‘Connecting ’07’ Recap-Fest-A-Polooza


If you thought we were going to stop after yesterday, you’ve got another thing coming, as we return to San Francisco this morning with a vengeance to wrap our little heads around the terrific coverage of last weekend’s Connecting ’07 conference from not just one source, but two. The first is from our friends over at All This ChittahCattah, Portigal Consulting‘s site. Two fellas, Dan and Steve, spent the weekend at the event and have written a terrifically lengthy and photo-happy entry about nearly every single event they attended (which was plenty). Here’s a little from them about Richard Seymour‘s presentation:

The animated film Richard Seymour’s company had created to present their concept for space tourism reminded me of how much about design — and especially selling design concepts — can be about seduction. And how this seduction zone is a realm where design and advertising really connect. Richard said it well: “it isn’t technology that leads development — it’s the degree of thrall.”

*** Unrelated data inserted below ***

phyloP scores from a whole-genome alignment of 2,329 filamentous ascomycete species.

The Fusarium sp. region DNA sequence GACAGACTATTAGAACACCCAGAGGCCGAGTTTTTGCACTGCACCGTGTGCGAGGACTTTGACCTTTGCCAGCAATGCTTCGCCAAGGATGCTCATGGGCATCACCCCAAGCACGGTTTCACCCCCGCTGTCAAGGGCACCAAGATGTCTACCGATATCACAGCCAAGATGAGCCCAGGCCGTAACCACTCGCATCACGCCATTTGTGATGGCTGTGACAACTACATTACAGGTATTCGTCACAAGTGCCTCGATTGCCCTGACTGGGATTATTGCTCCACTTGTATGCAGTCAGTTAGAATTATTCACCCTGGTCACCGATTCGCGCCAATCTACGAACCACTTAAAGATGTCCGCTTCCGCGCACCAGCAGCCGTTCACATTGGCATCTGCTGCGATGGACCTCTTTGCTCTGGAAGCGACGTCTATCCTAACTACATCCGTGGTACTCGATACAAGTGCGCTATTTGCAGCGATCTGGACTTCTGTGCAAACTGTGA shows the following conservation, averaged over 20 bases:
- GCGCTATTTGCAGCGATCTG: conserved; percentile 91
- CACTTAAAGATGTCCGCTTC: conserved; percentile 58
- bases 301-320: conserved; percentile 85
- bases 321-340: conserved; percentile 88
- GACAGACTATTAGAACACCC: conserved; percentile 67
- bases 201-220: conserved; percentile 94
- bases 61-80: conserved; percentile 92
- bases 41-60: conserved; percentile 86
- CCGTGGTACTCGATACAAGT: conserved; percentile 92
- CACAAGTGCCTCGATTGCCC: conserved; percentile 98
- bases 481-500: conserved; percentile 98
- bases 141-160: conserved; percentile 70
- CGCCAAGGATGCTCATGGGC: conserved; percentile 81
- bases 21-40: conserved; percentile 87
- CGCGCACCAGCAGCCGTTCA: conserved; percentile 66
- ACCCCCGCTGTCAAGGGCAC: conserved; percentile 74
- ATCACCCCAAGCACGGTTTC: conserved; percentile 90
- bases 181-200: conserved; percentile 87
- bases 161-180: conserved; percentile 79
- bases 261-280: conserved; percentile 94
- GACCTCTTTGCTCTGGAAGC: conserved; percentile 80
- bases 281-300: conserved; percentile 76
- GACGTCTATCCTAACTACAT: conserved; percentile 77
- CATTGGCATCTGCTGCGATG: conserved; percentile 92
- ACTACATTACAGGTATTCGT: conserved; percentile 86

The second is from the always wonderful Core77, who, if you read this site with any regularity, we think quite fondly of. Per usual, their coverage is great, being short and sweet when it seems appropriate and lengthy and thought-provoking when that’s the direction that’s needed. Here’s some from their Yves Behar sighting:

Yves Behar, local hero of course, gave a great talk, focusing on pro bono work with a thoughtful, beginning-to-end story of design process and intent. Behar has long been successful in articulating the purpose and story of his design work, but he seemed to be on all (modest) cylinders this Saturday morning. He encouraged us “As designers, we need to be optimistic, and to not listen to the media too much,” and also that “design’s value is so important–and the value goes so far beyond the fee model–that we really need to drive toward something new and different.” This was a nice design for designers presentation, with one admonition ringing in our ears long after he left the stage: “If it is not ethical, it can’t be beautiful.” Doesn’t get better than that folks.

In short, by reading both, and seeing that they even coexist at one point, you’ll not only find yourself a couple of hours older, you’ll all feel far more educated…at least in terms of this particular topic.